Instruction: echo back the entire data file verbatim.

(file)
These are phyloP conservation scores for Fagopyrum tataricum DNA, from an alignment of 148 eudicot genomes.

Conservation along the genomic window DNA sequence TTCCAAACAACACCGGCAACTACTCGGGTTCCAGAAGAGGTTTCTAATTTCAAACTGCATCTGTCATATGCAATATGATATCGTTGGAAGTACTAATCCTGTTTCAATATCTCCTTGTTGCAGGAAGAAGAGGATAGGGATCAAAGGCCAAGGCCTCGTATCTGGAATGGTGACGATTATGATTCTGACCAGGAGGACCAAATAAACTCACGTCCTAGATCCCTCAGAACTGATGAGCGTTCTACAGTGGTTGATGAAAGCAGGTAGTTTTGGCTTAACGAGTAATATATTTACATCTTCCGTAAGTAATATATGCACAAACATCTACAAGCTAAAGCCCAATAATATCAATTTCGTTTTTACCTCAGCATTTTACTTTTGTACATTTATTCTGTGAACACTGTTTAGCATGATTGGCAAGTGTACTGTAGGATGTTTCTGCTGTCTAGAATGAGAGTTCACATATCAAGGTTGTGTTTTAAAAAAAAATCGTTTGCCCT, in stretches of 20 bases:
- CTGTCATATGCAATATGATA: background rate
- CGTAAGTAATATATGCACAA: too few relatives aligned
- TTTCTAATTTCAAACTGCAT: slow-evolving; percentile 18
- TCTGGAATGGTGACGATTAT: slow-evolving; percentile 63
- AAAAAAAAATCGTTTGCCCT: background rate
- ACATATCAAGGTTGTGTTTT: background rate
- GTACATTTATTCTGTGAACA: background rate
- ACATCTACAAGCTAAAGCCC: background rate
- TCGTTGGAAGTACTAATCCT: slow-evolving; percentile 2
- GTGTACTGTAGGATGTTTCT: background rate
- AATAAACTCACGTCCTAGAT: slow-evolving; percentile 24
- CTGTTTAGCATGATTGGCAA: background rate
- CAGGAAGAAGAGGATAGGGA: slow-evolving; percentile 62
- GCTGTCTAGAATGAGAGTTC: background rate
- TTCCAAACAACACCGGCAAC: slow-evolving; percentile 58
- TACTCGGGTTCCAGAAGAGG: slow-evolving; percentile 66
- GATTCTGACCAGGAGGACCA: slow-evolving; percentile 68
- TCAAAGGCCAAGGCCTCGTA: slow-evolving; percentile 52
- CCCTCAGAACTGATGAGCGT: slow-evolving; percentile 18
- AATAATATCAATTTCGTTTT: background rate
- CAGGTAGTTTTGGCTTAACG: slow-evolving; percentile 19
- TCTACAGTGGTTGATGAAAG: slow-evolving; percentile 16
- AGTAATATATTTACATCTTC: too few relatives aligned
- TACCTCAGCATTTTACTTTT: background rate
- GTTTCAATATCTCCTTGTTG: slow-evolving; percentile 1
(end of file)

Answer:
These are phyloP conservation scores for Fagopyrum tataricum DNA, from an alignment of 148 eudicot genomes.

Conservation along the genomic window DNA sequence TTCCAAACAACACCGGCAACTACTCGGGTTCCAGAAGAGGTTTCTAATTTCAAACTGCATCTGTCATATGCAATATGATATCGTTGGAAGTACTAATCCTGTTTCAATATCTCCTTGTTGCAGGAAGAAGAGGATAGGGATCAAAGGCCAAGGCCTCGTATCTGGAATGGTGACGATTATGATTCTGACCAGGAGGACCAAATAAACTCACGTCCTAGATCCCTCAGAACTGATGAGCGTTCTACAGTGGTTGATGAAAGCAGGTAGTTTTGGCTTAACGAGTAATATATTTACATCTTCCGTAAGTAATATATGCACAAACATCTACAAGCTAAAGCCCAATAATATCAATTTCGTTTTTACCTCAGCATTTTACTTTTGTACATTTATTCTGTGAACACTGTTTAGCATGATTGGCAAGTGTACTGTAGGATGTTTCTGCTGTCTAGAATGAGAGTTCACATATCAAGGTTGTGTTTTAAAAAAAAATCGTTTGCCCT, in stretches of 20 bases:
- CTGTCATATGCAATATGATA: background rate
- CGTAAGTAATATATGCACAA: too few relatives aligned
- TTTCTAATTTCAAACTGCAT: slow-evolving; percentile 18
- TCTGGAATGGTGACGATTAT: slow-evolving; percentile 63
- AAAAAAAAATCGTTTGCCCT: background rate
- ACATATCAAGGTTGTGTTTT: background rate
- GTACATTTATTCTGTGAACA: background rate
- ACATCTACAAGCTAAAGCCC: background rate
- TCGTTGGAAGTACTAATCCT: slow-evolving; percentile 2
- GTGTACTGTAGGATGTTTCT: background rate
- AATAAACTCACGTCCTAGAT: slow-evolving; percentile 24
- CTGTTTAGCATGATTGGCAA: background rate
- CAGGAAGAAGAGGATAGGGA: slow-evolving; percentile 62
- GCTGTCTAGAATGAGAGTTC: background rate
- TTCCAAACAACACCGGCAAC: slow-evolving; percentile 58
- TACTCGGGTTCCAGAAGAGG: slow-evolving; percentile 66
- GATTCTGACCAGGAGGACCA: slow-evolving; percentile 68
- TCAAAGGCCAAGGCCTCGTA: slow-evolving; percentile 52
- CCCTCAGAACTGATGAGCGT: slow-evolving; percentile 18
- AATAATATCAATTTCGTTTT: background rate
- CAGGTAGTTTTGGCTTAACG: slow-evolving; percentile 19
- TCTACAGTGGTTGATGAAAG: slow-evolving; percentile 16
- AGTAATATATTTACATCTTC: too few relatives aligned
- TACCTCAGCATTTTACTTTT: background rate
- GTTTCAATATCTCCTTGTTG: slow-evolving; percentile 1